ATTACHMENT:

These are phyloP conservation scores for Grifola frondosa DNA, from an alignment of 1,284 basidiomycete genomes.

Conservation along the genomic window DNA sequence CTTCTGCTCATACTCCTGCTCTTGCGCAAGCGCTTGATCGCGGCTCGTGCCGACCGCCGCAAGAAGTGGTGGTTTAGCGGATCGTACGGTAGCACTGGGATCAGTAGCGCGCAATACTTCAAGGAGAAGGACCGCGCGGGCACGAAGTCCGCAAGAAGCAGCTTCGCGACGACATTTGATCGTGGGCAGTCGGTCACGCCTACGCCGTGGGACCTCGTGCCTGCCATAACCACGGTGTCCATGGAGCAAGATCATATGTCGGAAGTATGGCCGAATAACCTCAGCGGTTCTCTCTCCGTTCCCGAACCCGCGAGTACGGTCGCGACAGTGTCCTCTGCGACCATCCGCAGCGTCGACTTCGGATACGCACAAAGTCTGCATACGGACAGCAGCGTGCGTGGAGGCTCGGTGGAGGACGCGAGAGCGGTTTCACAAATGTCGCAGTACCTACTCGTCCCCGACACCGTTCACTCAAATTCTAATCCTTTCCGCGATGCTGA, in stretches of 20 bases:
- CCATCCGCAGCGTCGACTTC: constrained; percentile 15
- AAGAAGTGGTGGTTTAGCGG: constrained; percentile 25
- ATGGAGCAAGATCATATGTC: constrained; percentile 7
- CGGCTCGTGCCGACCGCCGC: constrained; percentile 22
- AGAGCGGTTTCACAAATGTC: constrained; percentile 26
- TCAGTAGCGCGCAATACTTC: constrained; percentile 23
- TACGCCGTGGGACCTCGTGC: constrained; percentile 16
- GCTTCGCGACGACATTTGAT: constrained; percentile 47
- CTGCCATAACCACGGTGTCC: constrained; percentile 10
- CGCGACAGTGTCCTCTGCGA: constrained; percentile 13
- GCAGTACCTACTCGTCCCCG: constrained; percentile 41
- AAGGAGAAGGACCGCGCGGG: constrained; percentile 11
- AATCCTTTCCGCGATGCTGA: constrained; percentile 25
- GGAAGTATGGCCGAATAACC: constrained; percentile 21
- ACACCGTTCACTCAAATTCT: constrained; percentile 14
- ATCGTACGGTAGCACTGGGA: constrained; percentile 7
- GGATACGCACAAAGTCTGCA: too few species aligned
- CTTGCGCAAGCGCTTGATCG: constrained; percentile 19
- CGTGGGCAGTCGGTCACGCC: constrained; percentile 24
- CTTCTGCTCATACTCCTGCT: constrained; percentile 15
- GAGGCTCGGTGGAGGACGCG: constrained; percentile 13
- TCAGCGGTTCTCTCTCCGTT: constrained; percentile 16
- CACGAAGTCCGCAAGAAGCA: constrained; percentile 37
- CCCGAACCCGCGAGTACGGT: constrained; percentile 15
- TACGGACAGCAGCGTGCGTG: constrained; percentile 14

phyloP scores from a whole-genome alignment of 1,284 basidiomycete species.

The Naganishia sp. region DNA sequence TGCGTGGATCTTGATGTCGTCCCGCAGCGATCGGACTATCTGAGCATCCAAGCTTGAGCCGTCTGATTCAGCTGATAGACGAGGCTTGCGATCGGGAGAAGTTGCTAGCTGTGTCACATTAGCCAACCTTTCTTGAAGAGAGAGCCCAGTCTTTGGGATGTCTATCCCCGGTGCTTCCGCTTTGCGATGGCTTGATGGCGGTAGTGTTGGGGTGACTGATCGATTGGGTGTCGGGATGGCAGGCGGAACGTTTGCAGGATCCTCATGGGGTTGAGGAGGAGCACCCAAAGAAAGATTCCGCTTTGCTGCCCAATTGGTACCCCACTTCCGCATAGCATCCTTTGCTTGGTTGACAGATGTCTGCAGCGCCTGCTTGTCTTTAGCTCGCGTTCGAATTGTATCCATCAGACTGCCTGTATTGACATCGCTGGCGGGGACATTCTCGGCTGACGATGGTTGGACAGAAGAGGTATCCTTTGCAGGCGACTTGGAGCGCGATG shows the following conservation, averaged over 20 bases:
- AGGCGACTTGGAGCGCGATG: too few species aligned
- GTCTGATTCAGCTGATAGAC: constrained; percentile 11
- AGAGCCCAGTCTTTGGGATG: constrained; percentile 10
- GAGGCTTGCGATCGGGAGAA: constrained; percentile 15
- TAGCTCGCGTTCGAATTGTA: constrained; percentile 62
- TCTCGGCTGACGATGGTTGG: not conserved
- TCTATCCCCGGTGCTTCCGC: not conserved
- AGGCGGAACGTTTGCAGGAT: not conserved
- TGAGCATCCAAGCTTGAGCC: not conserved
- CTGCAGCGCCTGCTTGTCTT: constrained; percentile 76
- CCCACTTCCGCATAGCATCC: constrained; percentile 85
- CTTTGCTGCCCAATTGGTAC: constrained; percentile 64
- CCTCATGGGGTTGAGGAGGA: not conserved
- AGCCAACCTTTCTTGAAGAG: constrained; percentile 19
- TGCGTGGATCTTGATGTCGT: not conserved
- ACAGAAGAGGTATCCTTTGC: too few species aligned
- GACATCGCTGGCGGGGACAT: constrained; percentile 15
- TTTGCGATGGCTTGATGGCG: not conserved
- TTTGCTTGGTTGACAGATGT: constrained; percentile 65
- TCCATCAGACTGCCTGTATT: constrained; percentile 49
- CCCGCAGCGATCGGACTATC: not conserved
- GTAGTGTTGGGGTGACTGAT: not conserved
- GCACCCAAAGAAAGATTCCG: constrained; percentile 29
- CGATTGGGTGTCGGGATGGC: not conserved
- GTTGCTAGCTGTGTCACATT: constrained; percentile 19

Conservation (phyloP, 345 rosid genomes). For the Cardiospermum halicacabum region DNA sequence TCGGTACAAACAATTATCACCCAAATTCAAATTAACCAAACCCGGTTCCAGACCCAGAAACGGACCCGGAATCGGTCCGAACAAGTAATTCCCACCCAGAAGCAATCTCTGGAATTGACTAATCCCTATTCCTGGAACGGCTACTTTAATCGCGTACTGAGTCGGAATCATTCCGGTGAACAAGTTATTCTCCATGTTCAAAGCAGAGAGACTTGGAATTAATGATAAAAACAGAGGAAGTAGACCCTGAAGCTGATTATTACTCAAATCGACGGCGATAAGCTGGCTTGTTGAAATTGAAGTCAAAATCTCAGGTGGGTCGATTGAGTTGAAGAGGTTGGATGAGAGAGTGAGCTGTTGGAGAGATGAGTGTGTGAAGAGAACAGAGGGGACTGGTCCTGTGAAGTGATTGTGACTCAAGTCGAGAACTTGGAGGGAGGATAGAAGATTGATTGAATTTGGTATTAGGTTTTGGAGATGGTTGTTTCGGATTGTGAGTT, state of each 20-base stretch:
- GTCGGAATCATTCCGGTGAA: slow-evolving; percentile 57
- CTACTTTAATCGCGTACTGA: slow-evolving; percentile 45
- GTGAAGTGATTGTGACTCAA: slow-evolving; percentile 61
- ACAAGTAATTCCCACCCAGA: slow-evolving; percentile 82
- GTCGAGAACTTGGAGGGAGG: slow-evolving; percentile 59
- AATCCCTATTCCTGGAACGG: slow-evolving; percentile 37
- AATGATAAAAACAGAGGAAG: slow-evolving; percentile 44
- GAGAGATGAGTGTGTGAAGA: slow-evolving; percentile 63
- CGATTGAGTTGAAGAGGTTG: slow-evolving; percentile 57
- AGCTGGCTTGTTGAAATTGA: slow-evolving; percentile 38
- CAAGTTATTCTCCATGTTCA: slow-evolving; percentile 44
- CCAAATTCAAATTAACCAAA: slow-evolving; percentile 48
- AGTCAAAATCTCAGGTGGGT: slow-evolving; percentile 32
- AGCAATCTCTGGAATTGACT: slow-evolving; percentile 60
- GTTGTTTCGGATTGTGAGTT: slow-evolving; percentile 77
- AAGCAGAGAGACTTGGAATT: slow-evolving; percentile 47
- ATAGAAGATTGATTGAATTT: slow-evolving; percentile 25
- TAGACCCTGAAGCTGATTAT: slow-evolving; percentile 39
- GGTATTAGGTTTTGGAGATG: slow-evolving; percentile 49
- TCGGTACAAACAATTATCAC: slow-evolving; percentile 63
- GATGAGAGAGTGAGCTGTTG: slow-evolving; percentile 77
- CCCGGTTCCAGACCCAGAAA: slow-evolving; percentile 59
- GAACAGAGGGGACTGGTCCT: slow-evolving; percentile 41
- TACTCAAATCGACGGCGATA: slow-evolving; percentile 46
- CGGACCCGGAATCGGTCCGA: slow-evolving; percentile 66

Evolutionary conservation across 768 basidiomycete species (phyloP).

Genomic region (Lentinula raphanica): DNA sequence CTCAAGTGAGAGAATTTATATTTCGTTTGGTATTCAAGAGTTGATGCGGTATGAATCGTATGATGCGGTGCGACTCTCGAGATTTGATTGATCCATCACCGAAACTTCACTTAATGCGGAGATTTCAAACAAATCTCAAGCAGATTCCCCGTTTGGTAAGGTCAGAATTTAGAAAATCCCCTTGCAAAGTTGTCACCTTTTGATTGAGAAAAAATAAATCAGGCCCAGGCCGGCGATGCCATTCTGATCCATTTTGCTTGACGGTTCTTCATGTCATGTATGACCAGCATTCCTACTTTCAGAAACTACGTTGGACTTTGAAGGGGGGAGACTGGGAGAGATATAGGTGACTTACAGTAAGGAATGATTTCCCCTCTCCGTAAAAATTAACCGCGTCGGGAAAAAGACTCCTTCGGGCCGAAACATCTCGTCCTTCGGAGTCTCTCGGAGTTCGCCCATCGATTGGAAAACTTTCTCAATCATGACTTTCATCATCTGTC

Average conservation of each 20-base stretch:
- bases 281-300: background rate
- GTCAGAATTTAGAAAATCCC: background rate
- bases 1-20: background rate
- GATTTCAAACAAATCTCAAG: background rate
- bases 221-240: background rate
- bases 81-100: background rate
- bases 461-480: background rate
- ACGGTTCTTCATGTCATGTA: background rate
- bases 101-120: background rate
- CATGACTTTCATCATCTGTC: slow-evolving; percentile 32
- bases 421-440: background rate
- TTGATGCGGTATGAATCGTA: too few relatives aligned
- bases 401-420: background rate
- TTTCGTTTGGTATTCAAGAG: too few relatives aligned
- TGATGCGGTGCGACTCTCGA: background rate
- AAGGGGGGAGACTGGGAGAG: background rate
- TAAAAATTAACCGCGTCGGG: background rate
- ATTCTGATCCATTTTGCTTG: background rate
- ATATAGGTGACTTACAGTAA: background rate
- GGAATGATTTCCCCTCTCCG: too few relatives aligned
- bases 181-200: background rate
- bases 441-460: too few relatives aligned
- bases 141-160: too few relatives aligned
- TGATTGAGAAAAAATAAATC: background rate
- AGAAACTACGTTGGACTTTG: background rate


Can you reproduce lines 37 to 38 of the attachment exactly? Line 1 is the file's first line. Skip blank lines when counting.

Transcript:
- AGGCGGAACGTTTGCAGGAT: not conserved
- TGAGCATCCAAGCTTGAGCC: not conserved